Many of the issues discussed at the conference are similar to those addressed in the recent Glenn Commission report (National Commission on Mathematics and Science Teaching for the 21st Century, 2000). That report provides a more comprehensive treatment of many of these issues. The principal findings of the NJAS conference are related to the following three areas: core curriculum, change, and communication/coordination.

Core curriculum (K-12)

The goals of the core curriculum are to develop scientifically literate citizens for governing the policies and resources of New Jersey, promote positive scientific attitudes and interests, guide educators in designing student competence in scientific fields, lay a firm foundation for future scientific learning, and foster effective communication for information sharing. One major concern is that of multiple standards. There is a hierarchy of standards including federal, state, local, school, and teacher standards that might not always be consistent with each other. At each step along this chain, subtle or perhaps large changes are made until, finally, the teachers provide instruction on the most familiar topics. In the end, the teacher decides what will be covered in the classroom. How can schools integrate these multiple standards to support teachers in providing more consistent high quality science education?


All scientific disciplines at all educational levels must work together to change the way that science is perceived, taught, and understood. In addition, science must be integrated with non-scientific fields. This requires changes in how we will recruit new science teachers, keep present teachers current in scientific fields, integrate science throughout the curriculum, conduct standardized testing, and use new technologies to enhance scientific instruction. Curricula should foster positive science attitudes and interests to produce scientifically literate citizens. While curricula must be standards based, it is unclear how the standards will affect women and minorities who are underrepresented in science. One paradox is that standardized testing may lead to curricula that "teach" toward the tests while reducing innovation and creativity. Another concern is that there are some science teachers with little or no science training. Currently, it is difficult to find science and mathematics teachers in many schoo l districts, and the projections indicate that it will be even harder to hire them in future years. There is a very established bureaucracy that includes teachers' associations, state education groups, school districts, individual schools, school boards, and community groups. To what extent does the existing bureaucracy promote or prevent changes that are needed to the present system, and to what extent does the bureaucracy itself have to be changed?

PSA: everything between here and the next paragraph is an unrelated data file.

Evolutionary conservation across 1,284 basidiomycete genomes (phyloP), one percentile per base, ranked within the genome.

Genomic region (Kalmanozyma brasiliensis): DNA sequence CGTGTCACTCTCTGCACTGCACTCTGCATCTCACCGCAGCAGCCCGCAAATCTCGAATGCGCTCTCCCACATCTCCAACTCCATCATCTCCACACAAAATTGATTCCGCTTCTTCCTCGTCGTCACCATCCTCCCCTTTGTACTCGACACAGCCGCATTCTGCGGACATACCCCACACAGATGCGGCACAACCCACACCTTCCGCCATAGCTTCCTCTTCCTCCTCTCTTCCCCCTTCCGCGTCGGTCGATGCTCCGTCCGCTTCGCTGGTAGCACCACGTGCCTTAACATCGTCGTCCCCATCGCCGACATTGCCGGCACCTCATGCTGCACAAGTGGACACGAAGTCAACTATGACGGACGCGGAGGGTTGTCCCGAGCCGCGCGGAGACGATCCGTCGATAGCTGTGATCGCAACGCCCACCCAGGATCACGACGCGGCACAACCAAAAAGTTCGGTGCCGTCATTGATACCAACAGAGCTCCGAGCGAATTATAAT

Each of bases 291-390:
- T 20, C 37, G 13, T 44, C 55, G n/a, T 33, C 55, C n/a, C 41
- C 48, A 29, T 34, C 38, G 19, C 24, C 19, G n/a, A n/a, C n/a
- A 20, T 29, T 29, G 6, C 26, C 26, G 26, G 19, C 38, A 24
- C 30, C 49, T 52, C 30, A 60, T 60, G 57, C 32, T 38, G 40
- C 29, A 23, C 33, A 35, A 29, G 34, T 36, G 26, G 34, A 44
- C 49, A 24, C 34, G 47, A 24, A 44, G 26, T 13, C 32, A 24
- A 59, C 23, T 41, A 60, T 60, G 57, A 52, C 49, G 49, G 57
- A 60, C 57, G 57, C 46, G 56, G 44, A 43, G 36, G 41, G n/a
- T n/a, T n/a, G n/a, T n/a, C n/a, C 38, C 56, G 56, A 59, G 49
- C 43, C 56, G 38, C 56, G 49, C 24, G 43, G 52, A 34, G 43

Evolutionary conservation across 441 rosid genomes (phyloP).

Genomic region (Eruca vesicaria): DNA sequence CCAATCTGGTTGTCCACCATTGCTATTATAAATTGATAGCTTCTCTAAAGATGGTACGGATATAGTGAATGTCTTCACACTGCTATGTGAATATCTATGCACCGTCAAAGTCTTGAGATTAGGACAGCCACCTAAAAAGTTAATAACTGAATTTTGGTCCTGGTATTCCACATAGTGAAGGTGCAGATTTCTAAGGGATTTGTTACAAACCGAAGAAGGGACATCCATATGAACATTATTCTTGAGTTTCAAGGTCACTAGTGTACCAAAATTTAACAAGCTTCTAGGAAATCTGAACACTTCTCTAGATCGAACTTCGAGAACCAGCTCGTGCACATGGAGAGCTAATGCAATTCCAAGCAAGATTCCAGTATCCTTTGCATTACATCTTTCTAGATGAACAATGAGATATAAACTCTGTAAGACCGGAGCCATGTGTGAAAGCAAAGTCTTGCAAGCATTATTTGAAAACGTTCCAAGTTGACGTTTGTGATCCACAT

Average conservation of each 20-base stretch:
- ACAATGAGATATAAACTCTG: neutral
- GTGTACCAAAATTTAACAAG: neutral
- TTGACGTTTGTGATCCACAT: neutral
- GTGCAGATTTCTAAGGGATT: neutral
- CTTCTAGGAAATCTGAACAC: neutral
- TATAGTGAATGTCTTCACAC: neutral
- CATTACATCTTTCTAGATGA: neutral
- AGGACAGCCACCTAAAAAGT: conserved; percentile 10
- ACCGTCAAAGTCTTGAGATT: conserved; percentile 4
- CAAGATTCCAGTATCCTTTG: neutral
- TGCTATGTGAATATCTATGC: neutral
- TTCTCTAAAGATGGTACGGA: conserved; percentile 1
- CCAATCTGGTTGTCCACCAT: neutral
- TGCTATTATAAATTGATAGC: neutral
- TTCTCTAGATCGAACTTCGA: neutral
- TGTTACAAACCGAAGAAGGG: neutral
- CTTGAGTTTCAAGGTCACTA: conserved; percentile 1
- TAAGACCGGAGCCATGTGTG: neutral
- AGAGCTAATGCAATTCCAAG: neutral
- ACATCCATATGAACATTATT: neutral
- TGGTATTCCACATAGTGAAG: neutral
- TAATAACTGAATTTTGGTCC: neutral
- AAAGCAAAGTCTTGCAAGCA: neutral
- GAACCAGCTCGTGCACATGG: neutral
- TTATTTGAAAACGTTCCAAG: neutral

To date there seem to be insufficient mechanisms in place that provide opportunities for science educators and professionals to talk, correspond, exchange ideas, and share information. Communication must be improved, including exchanges among science educators at all levels, between scientists in industry and academia, and among all the different individuals and groups who are presently working to improve science literacy. Industry, in particular, can help educators become aware of new technology which can expose students and teachers to real world applications. More formal arid informal links must be established between all parties with interests and programs aimed toward science education. We must capitalize on the strengths that exist now and try to minimize the time spent duplicating already successful initiatives.

This effort entails working more cooperatively with educators, school systems, and state government agencies to dentify pressing problems and to improve communication and coordination of scientific issues. New ties must be forged between the education and business communities to foster innovative programs that will lead to greater student participation in science and technology initiatives. These programs should focus, in part, on facilitating the interaction of K-12 students and teachers with practicing scientists from industry, government, and academia, who will serve as mentors. Such collaboration -- particularly emphasizing hands-on, inquiry-based instruction -- will promote more interest, excitement, and appreciation for science among elementary and high school students statewide. However, inquiry-based learning in science can be threatening to some teachers because it is less structured and reduces their role as the expert.